Posted by: CJ | November 17, 2010

Unhappiness at the Federal Gov’t

I’m currently a little unhappy at the Federal government. Not exactly for any particular thing it’s done really recently, but because I read a sequence of blog posts about various very large issue groups getting big favors from the Feds.

For those who haven’t heard about it, there’s a theory about democracies that vocal constituencies, even if small, will get lots of attention and goodies in democracies if they aren’t opposed by roughly equally sized and equally vocal constituencies. And I think 4 of the best examples of such vocal constituencies are doctors, farmers, the elderly, and higher education. They get screwed over in a number of ways, but they also get lots of benefits they have no business getting.

Here are the four articles I read that put me in a bad mood.

  1. Brazil isn’t happy with the US subsidizing its cotton growers. They’re unhappy enough about it that they were going to start setting tariffs on other, non-agriculture, goods to force the US producers of those goods to put pressure on the US Federal government to end the subsidies. But ending subsidies is a no go. So instead we’re subsidizing the Brazilian cotton growers to an equal amount.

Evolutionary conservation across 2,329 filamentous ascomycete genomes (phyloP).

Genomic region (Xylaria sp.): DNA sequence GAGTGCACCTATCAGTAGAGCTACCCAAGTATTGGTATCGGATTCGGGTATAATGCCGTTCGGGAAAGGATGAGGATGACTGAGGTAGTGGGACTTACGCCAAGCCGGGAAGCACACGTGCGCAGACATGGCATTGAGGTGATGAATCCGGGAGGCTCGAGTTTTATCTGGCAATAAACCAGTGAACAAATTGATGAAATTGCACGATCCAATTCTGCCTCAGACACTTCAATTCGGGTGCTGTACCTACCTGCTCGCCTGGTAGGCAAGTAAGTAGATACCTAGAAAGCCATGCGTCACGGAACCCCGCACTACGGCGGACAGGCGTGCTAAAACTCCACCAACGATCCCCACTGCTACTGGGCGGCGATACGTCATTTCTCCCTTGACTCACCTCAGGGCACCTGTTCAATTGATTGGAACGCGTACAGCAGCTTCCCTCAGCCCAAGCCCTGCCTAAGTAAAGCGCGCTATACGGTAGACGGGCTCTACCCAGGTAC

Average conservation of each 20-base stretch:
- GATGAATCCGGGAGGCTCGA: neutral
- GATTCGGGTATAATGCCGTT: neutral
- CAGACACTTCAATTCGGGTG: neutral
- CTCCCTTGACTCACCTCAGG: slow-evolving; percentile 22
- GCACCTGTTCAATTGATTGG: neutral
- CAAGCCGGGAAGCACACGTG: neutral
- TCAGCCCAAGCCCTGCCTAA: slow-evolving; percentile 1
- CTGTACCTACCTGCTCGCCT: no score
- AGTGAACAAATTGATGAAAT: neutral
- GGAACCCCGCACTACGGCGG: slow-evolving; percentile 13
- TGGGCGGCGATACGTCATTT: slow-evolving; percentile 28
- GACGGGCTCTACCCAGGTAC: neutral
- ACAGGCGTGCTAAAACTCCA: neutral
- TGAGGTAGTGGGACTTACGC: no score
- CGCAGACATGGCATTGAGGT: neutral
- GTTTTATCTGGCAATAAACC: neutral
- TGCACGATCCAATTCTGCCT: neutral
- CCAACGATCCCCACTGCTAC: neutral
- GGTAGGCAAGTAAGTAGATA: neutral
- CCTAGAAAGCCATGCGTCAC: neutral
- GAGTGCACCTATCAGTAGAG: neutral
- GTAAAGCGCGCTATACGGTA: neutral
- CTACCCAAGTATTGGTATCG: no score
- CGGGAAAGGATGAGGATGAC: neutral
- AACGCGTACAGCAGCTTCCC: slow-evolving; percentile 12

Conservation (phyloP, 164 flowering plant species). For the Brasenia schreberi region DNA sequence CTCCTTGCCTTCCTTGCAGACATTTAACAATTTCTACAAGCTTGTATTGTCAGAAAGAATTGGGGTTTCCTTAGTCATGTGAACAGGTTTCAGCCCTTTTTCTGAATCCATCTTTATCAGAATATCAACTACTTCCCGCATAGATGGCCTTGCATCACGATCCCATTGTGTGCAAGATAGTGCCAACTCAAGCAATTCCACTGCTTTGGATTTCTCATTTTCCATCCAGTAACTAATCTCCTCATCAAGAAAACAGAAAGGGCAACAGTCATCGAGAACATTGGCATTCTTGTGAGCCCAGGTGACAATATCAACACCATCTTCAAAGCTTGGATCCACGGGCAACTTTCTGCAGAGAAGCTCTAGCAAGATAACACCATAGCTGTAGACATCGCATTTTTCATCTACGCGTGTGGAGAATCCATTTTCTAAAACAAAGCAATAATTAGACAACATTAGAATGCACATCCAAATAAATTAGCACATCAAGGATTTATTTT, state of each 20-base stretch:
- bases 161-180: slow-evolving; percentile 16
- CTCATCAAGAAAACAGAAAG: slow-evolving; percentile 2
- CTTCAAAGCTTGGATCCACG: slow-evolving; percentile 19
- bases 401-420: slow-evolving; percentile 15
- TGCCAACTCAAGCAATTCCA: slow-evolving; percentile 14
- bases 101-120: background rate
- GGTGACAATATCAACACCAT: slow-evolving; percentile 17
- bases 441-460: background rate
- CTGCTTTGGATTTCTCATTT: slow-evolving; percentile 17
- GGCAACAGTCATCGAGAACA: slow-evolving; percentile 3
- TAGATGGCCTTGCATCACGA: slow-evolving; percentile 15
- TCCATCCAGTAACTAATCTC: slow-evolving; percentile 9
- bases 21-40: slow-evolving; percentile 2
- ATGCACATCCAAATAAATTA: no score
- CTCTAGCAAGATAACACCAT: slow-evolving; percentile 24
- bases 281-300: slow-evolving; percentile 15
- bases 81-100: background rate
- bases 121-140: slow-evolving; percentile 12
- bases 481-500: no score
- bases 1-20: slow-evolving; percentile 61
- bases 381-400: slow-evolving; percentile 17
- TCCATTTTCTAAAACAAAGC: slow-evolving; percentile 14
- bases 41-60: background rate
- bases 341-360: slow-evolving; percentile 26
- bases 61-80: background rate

2. Kaplan, Inc has some for-profit colleges. It makes lots of money, provided their students can take out Federally subsidized loans to attend. But the colleges don’t seem to be doing the students much good, and most of them can’t manage to pay back their loans. This is happening at a far lower percentage than even other for-profit colleges. The Feds were trying to set some standards in place to make it so Federally subsidized loans couldn’t be used for Kaplan, Inc colleges. But Kaplan, Inc also owns the Washington Post, and the Washington Post editorial page went to bat for Kaplan’s for-profit colleges. Result: nothing is being done about tax payers subsidizing loans to attend poor-performing colleges.
  3. The deficit commission’s preliminary report is total fluff on healthcare. They neither seriously tackle reducing the amount of money healthcare, especially doctors, are getting nor how much money is spent on the elderly through medicare. Because no politician in their right mind wants to cross the AARP or the hospitals.

So I’m not in the best mood about our government’s ability to handle the challenges we’ll be facing over the next 10-20 years.


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